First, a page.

- The study is designed to determine what differences exist between
the nonverbal as well as verbal behaviors and teacher-student
interaction patterns in selected CHEM Study and traditional chemistry
classes in Oregon. Analysis of behavior in these classes is in terms
of a new observation system developed by H. D. Schalock of Teaching
Research, Monmouth, Oregon. Since the system had never been
used in high school classes and in live, as opposed to video recorded,
classroom situations for times up to one hour, the degree of the utility
of the system for its use in the study was also investigated.
Seven CHEM Study and nine traditional chemistry teachers
participated in the study. Each teacher (a) taught either a CHEM
Study or a traditional chemistry course in an accredited high school,
(b) had at least three years of teaching experience, (c) had earned
a master's degree or an equivalent of a bachelor's degree plus 45
quarter hours of credit, (d) taught a class with heterogeneous or
average ability-grouped students, and (e) was willing to cooperate
in the study. Each participating teacher was observed for five class
periods. The first class observation served for acclimatization
Teacher behavior is described by seven major categories, each
of which is nested within one of three larger categories. "Structures,"
"Guides," and "Provides Solutions" are nested within "Exposure to
Information; " "Questions" and "Directs" are nested within "Precipitation
of Performance;" and "Positive Reinforcement" and "Negative
Reinforcement" are nested within "Evaluation of Performance."
Three categories describing non-cognitive, non-teaching, and teacher
initiating behavior as a result of some student activity are also included.
Student behavior is described in terms of "Initiating" and
"Asked" as well as "Unasked" response behavior. These are further
described to indicate "Stating," "Questioning," "Silence," "Nonverbal,"
and "Affective" behavior. Teacher and student behavior is
also described to indicate if the interaction involved one student or
more than one student. Full use of the Schalock system was not made
in the study.
The development of a special audio-recording technique was
necessitated by the considerable amount of verbal and nonverbal behavior to be coded in the classrooms. The observer, in the back
of the classroom, superimposed in code all nonverbal teacher and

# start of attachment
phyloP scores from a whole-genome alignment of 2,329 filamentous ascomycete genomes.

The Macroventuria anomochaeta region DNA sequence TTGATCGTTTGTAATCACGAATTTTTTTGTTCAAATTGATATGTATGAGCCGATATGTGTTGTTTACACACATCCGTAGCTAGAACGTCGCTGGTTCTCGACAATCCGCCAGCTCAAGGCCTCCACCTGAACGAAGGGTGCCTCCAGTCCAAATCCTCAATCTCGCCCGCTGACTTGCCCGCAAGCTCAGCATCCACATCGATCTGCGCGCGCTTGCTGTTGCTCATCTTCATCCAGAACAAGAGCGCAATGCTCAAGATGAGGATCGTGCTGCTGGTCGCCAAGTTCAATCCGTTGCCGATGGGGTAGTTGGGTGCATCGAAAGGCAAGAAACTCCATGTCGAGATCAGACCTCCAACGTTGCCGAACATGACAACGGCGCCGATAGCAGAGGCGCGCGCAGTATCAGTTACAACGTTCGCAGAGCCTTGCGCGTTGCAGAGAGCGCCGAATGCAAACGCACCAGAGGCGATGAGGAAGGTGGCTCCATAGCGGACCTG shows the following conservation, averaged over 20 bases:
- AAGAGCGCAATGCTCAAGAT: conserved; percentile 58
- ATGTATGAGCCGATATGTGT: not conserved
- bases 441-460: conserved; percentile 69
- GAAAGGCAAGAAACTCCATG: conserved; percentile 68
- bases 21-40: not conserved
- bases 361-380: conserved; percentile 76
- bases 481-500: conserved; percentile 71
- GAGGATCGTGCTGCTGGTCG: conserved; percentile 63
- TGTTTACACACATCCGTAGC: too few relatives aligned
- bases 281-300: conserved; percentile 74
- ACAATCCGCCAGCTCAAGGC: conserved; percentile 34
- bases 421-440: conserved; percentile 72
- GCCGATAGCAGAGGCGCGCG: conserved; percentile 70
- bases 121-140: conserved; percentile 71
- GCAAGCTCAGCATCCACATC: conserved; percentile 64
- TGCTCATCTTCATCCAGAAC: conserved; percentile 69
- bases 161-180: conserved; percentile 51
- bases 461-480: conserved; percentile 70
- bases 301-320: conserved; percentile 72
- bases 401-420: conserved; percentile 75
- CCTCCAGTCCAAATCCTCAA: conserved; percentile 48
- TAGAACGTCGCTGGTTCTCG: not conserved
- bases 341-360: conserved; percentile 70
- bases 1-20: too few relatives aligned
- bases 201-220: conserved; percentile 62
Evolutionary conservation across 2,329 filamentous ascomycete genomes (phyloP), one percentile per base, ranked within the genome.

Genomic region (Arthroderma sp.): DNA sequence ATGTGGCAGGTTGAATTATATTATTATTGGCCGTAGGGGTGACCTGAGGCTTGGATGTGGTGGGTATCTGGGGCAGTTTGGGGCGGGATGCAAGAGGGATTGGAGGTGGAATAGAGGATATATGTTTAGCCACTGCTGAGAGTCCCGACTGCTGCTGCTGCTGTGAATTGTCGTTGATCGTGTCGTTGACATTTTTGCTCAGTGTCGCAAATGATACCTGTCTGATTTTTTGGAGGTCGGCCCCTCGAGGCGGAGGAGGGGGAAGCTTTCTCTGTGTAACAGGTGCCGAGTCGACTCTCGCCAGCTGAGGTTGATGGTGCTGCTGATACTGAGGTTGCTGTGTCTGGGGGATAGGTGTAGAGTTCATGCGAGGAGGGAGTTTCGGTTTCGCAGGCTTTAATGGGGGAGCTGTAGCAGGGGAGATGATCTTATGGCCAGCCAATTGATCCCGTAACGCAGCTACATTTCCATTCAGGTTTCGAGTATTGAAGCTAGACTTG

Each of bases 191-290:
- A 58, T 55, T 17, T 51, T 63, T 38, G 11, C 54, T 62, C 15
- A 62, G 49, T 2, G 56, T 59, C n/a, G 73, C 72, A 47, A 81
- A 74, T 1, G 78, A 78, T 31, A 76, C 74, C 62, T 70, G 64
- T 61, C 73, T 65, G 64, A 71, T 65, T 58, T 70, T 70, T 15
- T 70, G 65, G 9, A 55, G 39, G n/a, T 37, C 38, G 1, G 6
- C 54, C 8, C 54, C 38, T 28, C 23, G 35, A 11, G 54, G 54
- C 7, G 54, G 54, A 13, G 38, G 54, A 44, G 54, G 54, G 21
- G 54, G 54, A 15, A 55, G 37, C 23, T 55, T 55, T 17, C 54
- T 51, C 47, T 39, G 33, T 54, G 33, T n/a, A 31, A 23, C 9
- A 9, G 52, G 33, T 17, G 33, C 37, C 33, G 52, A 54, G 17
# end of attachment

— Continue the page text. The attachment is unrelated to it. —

student behavior onto the same sound track that recorded all verbal
behavior. This the observer accomplished by speaking into a microphone
that was connected to the audio-recording equipment. This
technique not only allowed the observer to concentrate efficiently on
classroom behavior for periods up to one hour, but also allowed the
coding of classroom behavior at a place and time convenient to the
All coded interactions were timed to differentiate between the
varying times of each teacher and student interaction. Timing was
accomplished by means of a kymograph which pulled adding-machine
tape at a steady rate over a specially designed coding area.
The following conclusions were drawn from the data obtained
and analyzed in the study.
1. No significant differences exist between CHEM Study and
traditional chemistry teacher and student behaviors, interaction
patterns, and the manner in which interaction is initiated and maintained.
2. The behavior observed in the classes of participating
chemistry teachers differs little from the behavior of secondary
teachers elsewhere. The teacher-to-student verbal and nonverbal
interaction ratio in the chemistry classes is approximately 3.7 to 1.
Teacher behavior is in the form of "Exposure to Information" (56%),
"Precipitation of Performance" (17%), and "Evaluation of Performance"
(4%). Student behavior averages 22% in all classes. Student
initiating behavior, usually in the form of short questions or comments,
accounts for approximately 4%. Response behavior is in the
form of "Asked" student response (4%), "Unasked" student response
(7%), and response from more than one student, i. e. , groups of
3. An Indirect to Direct (I/D) teacher ratio, patterned after
Flanders, was determined by dividing the sum of percentages of
"Guides," "Questions," "Positive Reinforcement," and "Socializing"
behavior by the sum of percentages of "Structures," "Provides Solutions,"
"Directs," and "Negative Reinforcement" behavior. This
ratio not only has use in describing teacher behavior, but also serves
to differentiate between teachers with high or low I/D ratios. Teachers
with the higher I/D ratios also showed significantly increased
student behavior in the form of response behavior.